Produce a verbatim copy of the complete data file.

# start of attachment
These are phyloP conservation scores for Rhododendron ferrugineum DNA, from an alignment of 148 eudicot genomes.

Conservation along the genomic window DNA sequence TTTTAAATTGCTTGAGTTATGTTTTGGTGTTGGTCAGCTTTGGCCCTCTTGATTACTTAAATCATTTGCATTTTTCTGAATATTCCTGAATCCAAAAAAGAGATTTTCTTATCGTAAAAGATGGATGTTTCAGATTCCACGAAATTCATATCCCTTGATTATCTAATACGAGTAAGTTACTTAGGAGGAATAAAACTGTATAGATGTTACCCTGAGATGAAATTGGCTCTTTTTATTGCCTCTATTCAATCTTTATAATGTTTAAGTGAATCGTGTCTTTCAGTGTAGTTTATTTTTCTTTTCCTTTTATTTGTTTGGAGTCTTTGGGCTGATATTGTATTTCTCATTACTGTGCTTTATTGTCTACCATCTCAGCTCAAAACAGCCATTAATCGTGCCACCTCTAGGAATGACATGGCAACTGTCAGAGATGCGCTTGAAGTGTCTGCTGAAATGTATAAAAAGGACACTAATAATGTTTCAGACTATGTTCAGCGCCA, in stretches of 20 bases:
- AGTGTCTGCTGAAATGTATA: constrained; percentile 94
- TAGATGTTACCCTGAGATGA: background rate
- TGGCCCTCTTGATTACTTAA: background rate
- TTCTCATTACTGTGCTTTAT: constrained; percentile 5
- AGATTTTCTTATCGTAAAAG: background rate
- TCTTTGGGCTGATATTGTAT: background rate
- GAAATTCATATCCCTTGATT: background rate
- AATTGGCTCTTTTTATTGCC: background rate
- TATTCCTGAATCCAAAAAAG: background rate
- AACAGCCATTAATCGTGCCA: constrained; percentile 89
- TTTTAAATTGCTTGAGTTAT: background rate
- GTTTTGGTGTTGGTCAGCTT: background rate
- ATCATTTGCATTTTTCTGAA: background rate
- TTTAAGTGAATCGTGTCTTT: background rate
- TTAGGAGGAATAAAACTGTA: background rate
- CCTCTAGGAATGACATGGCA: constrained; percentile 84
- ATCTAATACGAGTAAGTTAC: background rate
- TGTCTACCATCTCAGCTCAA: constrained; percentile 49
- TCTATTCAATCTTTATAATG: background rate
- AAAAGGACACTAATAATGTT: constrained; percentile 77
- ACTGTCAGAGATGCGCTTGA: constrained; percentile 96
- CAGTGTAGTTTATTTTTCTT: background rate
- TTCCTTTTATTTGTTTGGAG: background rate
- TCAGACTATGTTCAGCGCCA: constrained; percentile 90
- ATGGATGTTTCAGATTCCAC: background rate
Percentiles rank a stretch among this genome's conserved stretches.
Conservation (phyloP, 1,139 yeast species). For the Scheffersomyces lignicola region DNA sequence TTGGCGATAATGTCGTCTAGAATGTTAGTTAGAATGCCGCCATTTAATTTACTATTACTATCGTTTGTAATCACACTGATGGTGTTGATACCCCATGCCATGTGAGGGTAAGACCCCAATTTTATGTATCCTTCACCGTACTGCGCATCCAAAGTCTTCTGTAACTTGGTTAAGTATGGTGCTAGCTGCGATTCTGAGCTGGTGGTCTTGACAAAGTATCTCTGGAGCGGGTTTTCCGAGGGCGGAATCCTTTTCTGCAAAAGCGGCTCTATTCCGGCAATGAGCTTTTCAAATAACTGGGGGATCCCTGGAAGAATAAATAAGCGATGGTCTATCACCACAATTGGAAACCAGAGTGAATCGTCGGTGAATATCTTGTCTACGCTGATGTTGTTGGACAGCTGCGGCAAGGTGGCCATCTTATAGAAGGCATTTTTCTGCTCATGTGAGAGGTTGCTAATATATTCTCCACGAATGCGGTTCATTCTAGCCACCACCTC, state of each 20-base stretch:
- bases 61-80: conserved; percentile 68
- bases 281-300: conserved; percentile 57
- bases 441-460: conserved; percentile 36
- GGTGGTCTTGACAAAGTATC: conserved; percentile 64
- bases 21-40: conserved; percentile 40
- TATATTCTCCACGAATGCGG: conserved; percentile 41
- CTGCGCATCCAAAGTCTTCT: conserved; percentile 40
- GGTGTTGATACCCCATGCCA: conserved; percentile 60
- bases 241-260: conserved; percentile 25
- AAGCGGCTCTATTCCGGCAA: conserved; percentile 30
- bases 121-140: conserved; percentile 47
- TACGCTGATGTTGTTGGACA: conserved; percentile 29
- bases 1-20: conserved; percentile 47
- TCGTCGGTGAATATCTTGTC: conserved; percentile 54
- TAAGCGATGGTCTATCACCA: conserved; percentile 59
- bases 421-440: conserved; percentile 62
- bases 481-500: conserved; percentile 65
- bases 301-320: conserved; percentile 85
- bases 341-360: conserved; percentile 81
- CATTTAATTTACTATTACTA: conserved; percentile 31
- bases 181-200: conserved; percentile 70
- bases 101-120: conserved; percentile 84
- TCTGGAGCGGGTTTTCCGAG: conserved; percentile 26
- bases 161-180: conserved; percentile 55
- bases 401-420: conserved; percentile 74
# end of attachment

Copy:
These are phyloP conservation scores for Rhododendron ferrugineum DNA, from an alignment of 148 eudicot genomes.

Conservation along the genomic window DNA sequence TTTTAAATTGCTTGAGTTATGTTTTGGTGTTGGTCAGCTTTGGCCCTCTTGATTACTTAAATCATTTGCATTTTTCTGAATATTCCTGAATCCAAAAAAGAGATTTTCTTATCGTAAAAGATGGATGTTTCAGATTCCACGAAATTCATATCCCTTGATTATCTAATACGAGTAAGTTACTTAGGAGGAATAAAACTGTATAGATGTTACCCTGAGATGAAATTGGCTCTTTTTATTGCCTCTATTCAATCTTTATAATGTTTAAGTGAATCGTGTCTTTCAGTGTAGTTTATTTTTCTTTTCCTTTTATTTGTTTGGAGTCTTTGGGCTGATATTGTATTTCTCATTACTGTGCTTTATTGTCTACCATCTCAGCTCAAAACAGCCATTAATCGTGCCACCTCTAGGAATGACATGGCAACTGTCAGAGATGCGCTTGAAGTGTCTGCTGAAATGTATAAAAAGGACACTAATAATGTTTCAGACTATGTTCAGCGCCA, in stretches of 20 bases:
- AGTGTCTGCTGAAATGTATA: constrained; percentile 94
- TAGATGTTACCCTGAGATGA: background rate
- TGGCCCTCTTGATTACTTAA: background rate
- TTCTCATTACTGTGCTTTAT: constrained; percentile 5
- AGATTTTCTTATCGTAAAAG: background rate
- TCTTTGGGCTGATATTGTAT: background rate
- GAAATTCATATCCCTTGATT: background rate
- AATTGGCTCTTTTTATTGCC: background rate
- TATTCCTGAATCCAAAAAAG: background rate
- AACAGCCATTAATCGTGCCA: constrained; percentile 89
- TTTTAAATTGCTTGAGTTAT: background rate
- GTTTTGGTGTTGGTCAGCTT: background rate
- ATCATTTGCATTTTTCTGAA: background rate
- TTTAAGTGAATCGTGTCTTT: background rate
- TTAGGAGGAATAAAACTGTA: background rate
- CCTCTAGGAATGACATGGCA: constrained; percentile 84
- ATCTAATACGAGTAAGTTAC: background rate
- TGTCTACCATCTCAGCTCAA: constrained; percentile 49
- TCTATTCAATCTTTATAATG: background rate
- AAAAGGACACTAATAATGTT: constrained; percentile 77
- ACTGTCAGAGATGCGCTTGA: constrained; percentile 96
- CAGTGTAGTTTATTTTTCTT: background rate
- TTCCTTTTATTTGTTTGGAG: background rate
- TCAGACTATGTTCAGCGCCA: constrained; percentile 90
- ATGGATGTTTCAGATTCCAC: background rate
Percentiles rank a stretch among this genome's conserved stretches.
Conservation (phyloP, 1,139 yeast species). For the Scheffersomyces lignicola region DNA sequence TTGGCGATAATGTCGTCTAGAATGTTAGTTAGAATGCCGCCATTTAATTTACTATTACTATCGTTTGTAATCACACTGATGGTGTTGATACCCCATGCCATGTGAGGGTAAGACCCCAATTTTATGTATCCTTCACCGTACTGCGCATCCAAAGTCTTCTGTAACTTGGTTAAGTATGGTGCTAGCTGCGATTCTGAGCTGGTGGTCTTGACAAAGTATCTCTGGAGCGGGTTTTCCGAGGGCGGAATCCTTTTCTGCAAAAGCGGCTCTATTCCGGCAATGAGCTTTTCAAATAACTGGGGGATCCCTGGAAGAATAAATAAGCGATGGTCTATCACCACAATTGGAAACCAGAGTGAATCGTCGGTGAATATCTTGTCTACGCTGATGTTGTTGGACAGCTGCGGCAAGGTGGCCATCTTATAGAAGGCATTTTTCTGCTCATGTGAGAGGTTGCTAATATATTCTCCACGAATGCGGTTCATTCTAGCCACCACCTC, state of each 20-base stretch:
- bases 61-80: conserved; percentile 68
- bases 281-300: conserved; percentile 57
- bases 441-460: conserved; percentile 36
- GGTGGTCTTGACAAAGTATC: conserved; percentile 64
- bases 21-40: conserved; percentile 40
- TATATTCTCCACGAATGCGG: conserved; percentile 41
- CTGCGCATCCAAAGTCTTCT: conserved; percentile 40
- GGTGTTGATACCCCATGCCA: conserved; percentile 60
- bases 241-260: conserved; percentile 25
- AAGCGGCTCTATTCCGGCAA: conserved; percentile 30
- bases 121-140: conserved; percentile 47
- TACGCTGATGTTGTTGGACA: conserved; percentile 29
- bases 1-20: conserved; percentile 47
- TCGTCGGTGAATATCTTGTC: conserved; percentile 54
- TAAGCGATGGTCTATCACCA: conserved; percentile 59
- bases 421-440: conserved; percentile 62
- bases 481-500: conserved; percentile 65
- bases 301-320: conserved; percentile 85
- bases 341-360: conserved; percentile 81
- CATTTAATTTACTATTACTA: conserved; percentile 31
- bases 181-200: conserved; percentile 70
- bases 101-120: conserved; percentile 84
- TCTGGAGCGGGTTTTCCGAG: conserved; percentile 26
- bases 161-180: conserved; percentile 55
- bases 401-420: conserved; percentile 74